2025 Volvo EX30

But I wouldn’t recommend it to the normal EX30 shopper, who might be a young couple eventually growing into a family or a downsizing empty nester. The single-motor-RWD unit does such a good job in terms of traction that I’m not sure the dual-motor AWD unit is the safer play. It is, by virtue of the extra weight and the quicker responses, but if you lived in a snowy climate, chances are you’re putting snow tires on any car, and that might have a bigger impact on grip than the extra motor. 

The dual-motor is the fun play.

Size matters: EX30 vs XC40

At the event, Volvo had a dual-motor version of the 2024 XC40 Recharge, which will be renamed the EX40 for the 2025 model year in North America. The name change aligns with Volvo’s global branding and drops the “Recharge” confusion; Recharge models will exclusively be plug-in hybrids now. 

For 2024, Volvo added a rear-wheel-drive option to the XC40, but in back-to-back testing the agility of the EX30 made the EX40 feel like a large crossover. It’s not. 

At 174.8 inches, it’s 8.1 inches longer than the EX30 with a wheelbase that’s 2.1 inches longer. It’s 1.4 inches wider, 3.8 inches taller, and has significantly more rear legroom and cargo space with the seats down (46.9 cubic feet vs 31.9 in the EX30). 

There’s enough room under the cargo cover in the EX30 for four rollaboards, and a hidden floor gives it more depth, but it’s tight back there. Likewise, 6-footers won’t want to sit in back for long, with just 32.9 inches of legroom, though headroom is decent. A longer and more rugged variant arrives next year in the EX30 Cross Country.

The EX40 dual-motor is about 500 pounds heavier, too. You feel all of it. By comparison it felt cumbersome and ponderous to negotiate the slalom course. It’s older, too, and I suspect its multi-energy platform that can be used with a gas engine and plug-in hybrid hurts its handling characteristics. The EX30 rides on a dedicated electric vehicle platform developed in partnership with parent company Geely and used in other EVs by Zeekr and Polestar.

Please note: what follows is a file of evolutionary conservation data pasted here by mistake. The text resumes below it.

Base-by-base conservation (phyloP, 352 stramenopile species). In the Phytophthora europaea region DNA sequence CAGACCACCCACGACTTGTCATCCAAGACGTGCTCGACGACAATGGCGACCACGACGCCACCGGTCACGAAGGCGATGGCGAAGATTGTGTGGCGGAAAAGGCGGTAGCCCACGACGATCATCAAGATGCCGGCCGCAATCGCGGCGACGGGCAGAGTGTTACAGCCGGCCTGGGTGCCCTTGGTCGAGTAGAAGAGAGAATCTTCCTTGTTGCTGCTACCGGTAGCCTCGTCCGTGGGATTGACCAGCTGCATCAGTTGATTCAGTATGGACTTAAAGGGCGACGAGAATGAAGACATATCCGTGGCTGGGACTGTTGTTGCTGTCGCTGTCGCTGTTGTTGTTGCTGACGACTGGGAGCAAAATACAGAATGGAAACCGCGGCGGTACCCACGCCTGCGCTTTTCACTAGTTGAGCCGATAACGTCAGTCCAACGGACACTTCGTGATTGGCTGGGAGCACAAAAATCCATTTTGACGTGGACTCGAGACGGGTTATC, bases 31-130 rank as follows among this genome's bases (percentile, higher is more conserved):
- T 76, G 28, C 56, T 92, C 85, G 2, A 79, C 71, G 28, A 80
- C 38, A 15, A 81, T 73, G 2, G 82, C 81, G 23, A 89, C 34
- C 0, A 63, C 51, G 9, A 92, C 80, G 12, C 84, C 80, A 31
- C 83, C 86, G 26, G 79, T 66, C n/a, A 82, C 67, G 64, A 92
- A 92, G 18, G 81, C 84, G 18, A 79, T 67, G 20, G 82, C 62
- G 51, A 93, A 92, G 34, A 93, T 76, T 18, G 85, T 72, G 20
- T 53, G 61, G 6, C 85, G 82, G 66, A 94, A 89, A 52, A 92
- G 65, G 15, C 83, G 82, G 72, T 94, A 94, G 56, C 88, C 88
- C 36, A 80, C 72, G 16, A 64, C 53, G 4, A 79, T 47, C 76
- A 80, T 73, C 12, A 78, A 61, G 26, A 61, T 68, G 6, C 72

The EX30 is a fun-sized Volvo, but that hasn’t served many automakers in North America.

2025 Volvo EX30

2025 Volvo EX30

2025 Volvo EX30

2025 Volvo EX30

Price matters: The $6,000 question

Volvo’s big bet on its new entry-level SUV answers the new question: Who’s going to sell an affordable electric car? Chevy rested the Bolt EV for a year, the Nissan Leaf is too old, and every EV maker appears to be chasing Tesla’s price cuts to the Model Y. 

The 2025 EX30 rear-wheel-drive base Core model starts at $36,245, with destination. Both the RWD and AWD models are sold in Plus ($40,195) and Ultra ($41,895) grades. Adding $6,000 for the Dual-Motor performance model puts the price on par with any number of electric vehicles, most of them larger inside. 

The estimated dual-motor range of 265 miles is in line with other EVs with a battery pack below 70 kwh, as is a DC fast-charge estimate of 26.5 minutes from 10-80% at 153 kw. Made in China for now and Belgium next year, it won’t qualify for the $7,500 tax credit. 

Yet, its price appeals to the oft-overlooked demographics of the downsized and the urban, and it makes the Model Y look like it has indigestion. The EX30 wears its eco-consciousness on its recycled sleeve, yet it retains the safety and styling hallmarks of a Volvo. Its fun-sized packaging and handling give it something Volvo hasn’t had for a while. 

Volvo paid for travel expenses for Motor Authority to present this first drive of the 2025 EX30.